A STUDY on what residents think about Ellesmere Port and each other will be carried out this autumn.
The Place Satisfaction Survey will also look at people’s perceptions of anti-social behaviour, drunkenness, drugs, respect for others and whether parents should take responsibility for their rowdy children.
The study will cost £16,000 to implement every two years.
It replaces the best value surveys which the borough council has held every three years.
A report to the council’s resources committee says the survey will try to measure, over time, how the lifestyles of residents and the town itself are being improved through the work of local government and its partners. It includes a look at:
Community cohesion: The extent to which people get on and their sense of belonging to their neighbourhood
Civil participation: People’s involvement with their area and the extent to which this can influence a council’s local decisions; their overall satisfaction with their area; how many take part in volunteering and how many residents visit attractions such as museums and art galleries
Crime: perceptions of anti-social behaviour, such as vandalism, nuisance youths, graffiti, noise and litter; the extent to which bad behaviour is dealt with and the extent of local agency understanding; parental responsibility concerning their children’s behaviour; the extent to which people treat each other with respect and consideration; drunken and rowdy behaviour; drug use and drug dealing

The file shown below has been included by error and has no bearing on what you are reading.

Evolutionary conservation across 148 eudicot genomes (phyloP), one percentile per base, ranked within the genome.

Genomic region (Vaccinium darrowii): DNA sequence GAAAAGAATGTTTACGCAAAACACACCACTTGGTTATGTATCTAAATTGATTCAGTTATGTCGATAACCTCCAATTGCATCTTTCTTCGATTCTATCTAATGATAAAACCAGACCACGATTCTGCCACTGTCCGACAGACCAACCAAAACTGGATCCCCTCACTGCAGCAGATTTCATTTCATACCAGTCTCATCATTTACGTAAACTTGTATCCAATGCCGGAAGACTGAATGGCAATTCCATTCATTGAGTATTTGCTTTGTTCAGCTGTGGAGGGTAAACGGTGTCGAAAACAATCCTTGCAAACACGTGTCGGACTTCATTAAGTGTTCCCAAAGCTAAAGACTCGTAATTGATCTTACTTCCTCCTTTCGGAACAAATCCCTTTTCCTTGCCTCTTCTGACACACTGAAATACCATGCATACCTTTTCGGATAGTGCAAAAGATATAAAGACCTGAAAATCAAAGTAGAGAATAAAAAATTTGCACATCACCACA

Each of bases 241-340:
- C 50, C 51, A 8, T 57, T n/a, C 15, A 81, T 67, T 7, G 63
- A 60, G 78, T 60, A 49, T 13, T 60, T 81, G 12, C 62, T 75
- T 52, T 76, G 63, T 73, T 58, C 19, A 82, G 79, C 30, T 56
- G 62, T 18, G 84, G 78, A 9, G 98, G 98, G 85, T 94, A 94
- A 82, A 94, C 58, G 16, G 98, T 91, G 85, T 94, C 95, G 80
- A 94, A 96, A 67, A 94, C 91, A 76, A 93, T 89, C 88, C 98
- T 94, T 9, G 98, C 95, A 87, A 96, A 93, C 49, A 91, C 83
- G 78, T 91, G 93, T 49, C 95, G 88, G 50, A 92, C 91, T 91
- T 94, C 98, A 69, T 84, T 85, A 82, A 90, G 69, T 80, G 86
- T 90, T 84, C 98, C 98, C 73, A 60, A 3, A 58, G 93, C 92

People’s awareness of civil protection arrangements
The overall health and wellbeing of residents
Perceptions of those aged over 65 on their health, home and neighbourhood and what support they receive to help them live independent lives
The extent to which local services treat people fairly and equally, with a specific focus on their gender, ethnicity, disability, age, religion and sexual orientation
The report adds: “The Government believes the survey’s worth will be in tracking the changing perceptions of people over time.
“This will then allow the council and its partners to determine whether interventions they have made have led to the right outcomes for local people; ie do they feel happier, healthier and safer.
“The outcomes would then be used to inform future spending decisions; for example whether resources should be targeted in those areas where perceptions of outcome delivery are poor compared to other councils, and/or are deteriorating over time.”